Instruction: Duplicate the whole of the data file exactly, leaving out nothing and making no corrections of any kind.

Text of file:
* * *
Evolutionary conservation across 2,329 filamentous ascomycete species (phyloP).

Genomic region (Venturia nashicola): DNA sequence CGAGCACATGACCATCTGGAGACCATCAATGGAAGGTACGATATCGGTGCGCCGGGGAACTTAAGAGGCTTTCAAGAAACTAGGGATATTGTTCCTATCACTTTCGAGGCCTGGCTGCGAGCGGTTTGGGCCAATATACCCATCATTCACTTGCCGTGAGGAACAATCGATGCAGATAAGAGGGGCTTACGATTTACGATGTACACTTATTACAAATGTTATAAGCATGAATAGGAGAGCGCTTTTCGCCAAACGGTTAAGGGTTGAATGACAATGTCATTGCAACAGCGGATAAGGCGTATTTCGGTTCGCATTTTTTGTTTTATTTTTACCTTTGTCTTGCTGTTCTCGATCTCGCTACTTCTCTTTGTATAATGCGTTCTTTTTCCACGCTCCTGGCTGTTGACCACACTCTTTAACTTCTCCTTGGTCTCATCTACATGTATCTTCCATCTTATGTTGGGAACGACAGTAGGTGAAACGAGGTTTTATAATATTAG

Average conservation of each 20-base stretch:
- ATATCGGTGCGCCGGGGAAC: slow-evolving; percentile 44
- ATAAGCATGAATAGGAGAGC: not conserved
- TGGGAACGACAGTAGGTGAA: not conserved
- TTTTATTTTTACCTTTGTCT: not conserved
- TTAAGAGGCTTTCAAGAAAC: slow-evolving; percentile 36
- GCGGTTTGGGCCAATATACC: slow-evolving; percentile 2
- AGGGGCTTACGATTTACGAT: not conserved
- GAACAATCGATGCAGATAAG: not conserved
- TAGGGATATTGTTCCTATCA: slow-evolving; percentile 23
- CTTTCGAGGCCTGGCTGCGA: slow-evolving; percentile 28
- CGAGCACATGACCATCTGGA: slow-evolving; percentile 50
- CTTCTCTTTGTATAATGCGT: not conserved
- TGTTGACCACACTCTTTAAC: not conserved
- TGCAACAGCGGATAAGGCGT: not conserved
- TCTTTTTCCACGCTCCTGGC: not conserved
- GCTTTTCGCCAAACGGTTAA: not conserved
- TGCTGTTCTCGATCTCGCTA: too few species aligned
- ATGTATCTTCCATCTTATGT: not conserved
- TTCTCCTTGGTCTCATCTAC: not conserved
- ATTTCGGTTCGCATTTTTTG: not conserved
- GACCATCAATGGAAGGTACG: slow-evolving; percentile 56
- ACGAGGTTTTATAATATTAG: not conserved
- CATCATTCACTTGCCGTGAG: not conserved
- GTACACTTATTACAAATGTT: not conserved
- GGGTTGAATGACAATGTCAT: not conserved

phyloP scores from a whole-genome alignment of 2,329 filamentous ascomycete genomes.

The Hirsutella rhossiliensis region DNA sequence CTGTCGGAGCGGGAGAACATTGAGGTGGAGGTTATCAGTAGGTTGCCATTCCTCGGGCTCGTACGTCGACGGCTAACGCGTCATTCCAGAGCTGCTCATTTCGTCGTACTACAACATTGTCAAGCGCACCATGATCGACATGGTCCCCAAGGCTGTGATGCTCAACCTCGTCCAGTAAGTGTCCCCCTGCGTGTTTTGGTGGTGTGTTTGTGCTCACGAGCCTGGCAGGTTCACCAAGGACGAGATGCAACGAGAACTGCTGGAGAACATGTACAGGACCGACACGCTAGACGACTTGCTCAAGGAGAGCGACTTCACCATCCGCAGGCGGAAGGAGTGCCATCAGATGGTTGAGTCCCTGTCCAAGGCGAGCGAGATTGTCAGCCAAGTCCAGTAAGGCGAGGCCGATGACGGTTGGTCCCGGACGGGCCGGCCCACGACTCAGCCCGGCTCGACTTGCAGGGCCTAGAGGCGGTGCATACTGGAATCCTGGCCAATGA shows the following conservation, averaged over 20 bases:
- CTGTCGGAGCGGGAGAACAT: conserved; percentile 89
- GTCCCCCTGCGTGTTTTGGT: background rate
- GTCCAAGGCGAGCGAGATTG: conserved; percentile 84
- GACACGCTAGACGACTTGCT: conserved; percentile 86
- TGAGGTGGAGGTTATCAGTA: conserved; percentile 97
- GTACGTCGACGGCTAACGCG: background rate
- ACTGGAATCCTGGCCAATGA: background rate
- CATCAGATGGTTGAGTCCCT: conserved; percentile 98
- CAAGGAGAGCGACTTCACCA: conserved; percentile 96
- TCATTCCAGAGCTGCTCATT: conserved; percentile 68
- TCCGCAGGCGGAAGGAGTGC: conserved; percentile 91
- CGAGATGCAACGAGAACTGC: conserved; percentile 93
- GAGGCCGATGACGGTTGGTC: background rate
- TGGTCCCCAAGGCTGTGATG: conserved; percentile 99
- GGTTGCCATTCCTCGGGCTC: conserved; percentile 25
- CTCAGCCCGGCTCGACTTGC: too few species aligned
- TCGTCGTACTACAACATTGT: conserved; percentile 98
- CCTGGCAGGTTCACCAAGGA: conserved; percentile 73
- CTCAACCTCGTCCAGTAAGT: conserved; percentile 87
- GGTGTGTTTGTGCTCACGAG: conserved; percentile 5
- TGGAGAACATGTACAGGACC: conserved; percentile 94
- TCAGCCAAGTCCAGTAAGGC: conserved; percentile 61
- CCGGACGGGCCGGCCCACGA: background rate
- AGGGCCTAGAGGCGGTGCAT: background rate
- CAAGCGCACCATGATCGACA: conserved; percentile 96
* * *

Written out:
Evolutionary conservation across 2,329 filamentous ascomycete species (phyloP).

Genomic region (Venturia nashicola): DNA sequence CGAGCACATGACCATCTGGAGACCATCAATGGAAGGTACGATATCGGTGCGCCGGGGAACTTAAGAGGCTTTCAAGAAACTAGGGATATTGTTCCTATCACTTTCGAGGCCTGGCTGCGAGCGGTTTGGGCCAATATACCCATCATTCACTTGCCGTGAGGAACAATCGATGCAGATAAGAGGGGCTTACGATTTACGATGTACACTTATTACAAATGTTATAAGCATGAATAGGAGAGCGCTTTTCGCCAAACGGTTAAGGGTTGAATGACAATGTCATTGCAACAGCGGATAAGGCGTATTTCGGTTCGCATTTTTTGTTTTATTTTTACCTTTGTCTTGCTGTTCTCGATCTCGCTACTTCTCTTTGTATAATGCGTTCTTTTTCCACGCTCCTGGCTGTTGACCACACTCTTTAACTTCTCCTTGGTCTCATCTACATGTATCTTCCATCTTATGTTGGGAACGACAGTAGGTGAAACGAGGTTTTATAATATTAG

Average conservation of each 20-base stretch:
- ATATCGGTGCGCCGGGGAAC: slow-evolving; percentile 44
- ATAAGCATGAATAGGAGAGC: not conserved
- TGGGAACGACAGTAGGTGAA: not conserved
- TTTTATTTTTACCTTTGTCT: not conserved
- TTAAGAGGCTTTCAAGAAAC: slow-evolving; percentile 36
- GCGGTTTGGGCCAATATACC: slow-evolving; percentile 2
- AGGGGCTTACGATTTACGAT: not conserved
- GAACAATCGATGCAGATAAG: not conserved
- TAGGGATATTGTTCCTATCA: slow-evolving; percentile 23
- CTTTCGAGGCCTGGCTGCGA: slow-evolving; percentile 28
- CGAGCACATGACCATCTGGA: slow-evolving; percentile 50
- CTTCTCTTTGTATAATGCGT: not conserved
- TGTTGACCACACTCTTTAAC: not conserved
- TGCAACAGCGGATAAGGCGT: not conserved
- TCTTTTTCCACGCTCCTGGC: not conserved
- GCTTTTCGCCAAACGGTTAA: not conserved
- TGCTGTTCTCGATCTCGCTA: too few species aligned
- ATGTATCTTCCATCTTATGT: not conserved
- TTCTCCTTGGTCTCATCTAC: not conserved
- ATTTCGGTTCGCATTTTTTG: not conserved
- GACCATCAATGGAAGGTACG: slow-evolving; percentile 56
- ACGAGGTTTTATAATATTAG: not conserved
- CATCATTCACTTGCCGTGAG: not conserved
- GTACACTTATTACAAATGTT: not conserved
- GGGTTGAATGACAATGTCAT: not conserved

phyloP scores from a whole-genome alignment of 2,329 filamentous ascomycete genomes.

The Hirsutella rhossiliensis region DNA sequence CTGTCGGAGCGGGAGAACATTGAGGTGGAGGTTATCAGTAGGTTGCCATTCCTCGGGCTCGTACGTCGACGGCTAACGCGTCATTCCAGAGCTGCTCATTTCGTCGTACTACAACATTGTCAAGCGCACCATGATCGACATGGTCCCCAAGGCTGTGATGCTCAACCTCGTCCAGTAAGTGTCCCCCTGCGTGTTTTGGTGGTGTGTTTGTGCTCACGAGCCTGGCAGGTTCACCAAGGACGAGATGCAACGAGAACTGCTGGAGAACATGTACAGGACCGACACGCTAGACGACTTGCTCAAGGAGAGCGACTTCACCATCCGCAGGCGGAAGGAGTGCCATCAGATGGTTGAGTCCCTGTCCAAGGCGAGCGAGATTGTCAGCCAAGTCCAGTAAGGCGAGGCCGATGACGGTTGGTCCCGGACGGGCCGGCCCACGACTCAGCCCGGCTCGACTTGCAGGGCCTAGAGGCGGTGCATACTGGAATCCTGGCCAATGA shows the following conservation, averaged over 20 bases:
- CTGTCGGAGCGGGAGAACAT: conserved; percentile 89
- GTCCCCCTGCGTGTTTTGGT: background rate
- GTCCAAGGCGAGCGAGATTG: conserved; percentile 84
- GACACGCTAGACGACTTGCT: conserved; percentile 86
- TGAGGTGGAGGTTATCAGTA: conserved; percentile 97
- GTACGTCGACGGCTAACGCG: background rate
- ACTGGAATCCTGGCCAATGA: background rate
- CATCAGATGGTTGAGTCCCT: conserved; percentile 98
- CAAGGAGAGCGACTTCACCA: conserved; percentile 96
- TCATTCCAGAGCTGCTCATT: conserved; percentile 68
- TCCGCAGGCGGAAGGAGTGC: conserved; percentile 91
- CGAGATGCAACGAGAACTGC: conserved; percentile 93
- GAGGCCGATGACGGTTGGTC: background rate
- TGGTCCCCAAGGCTGTGATG: conserved; percentile 99
- GGTTGCCATTCCTCGGGCTC: conserved; percentile 25
- CTCAGCCCGGCTCGACTTGC: too few species aligned
- TCGTCGTACTACAACATTGT: conserved; percentile 98
- CCTGGCAGGTTCACCAAGGA: conserved; percentile 73
- CTCAACCTCGTCCAGTAAGT: conserved; percentile 87
- GGTGTGTTTGTGCTCACGAG: conserved; percentile 5
- TGGAGAACATGTACAGGACC: conserved; percentile 94
- TCAGCCAAGTCCAGTAAGGC: conserved; percentile 61
- CCGGACGGGCCGGCCCACGA: background rate
- AGGGCCTAGAGGCGGTGCAT: background rate
- CAAGCGCACCATGATCGACA: conserved; percentile 96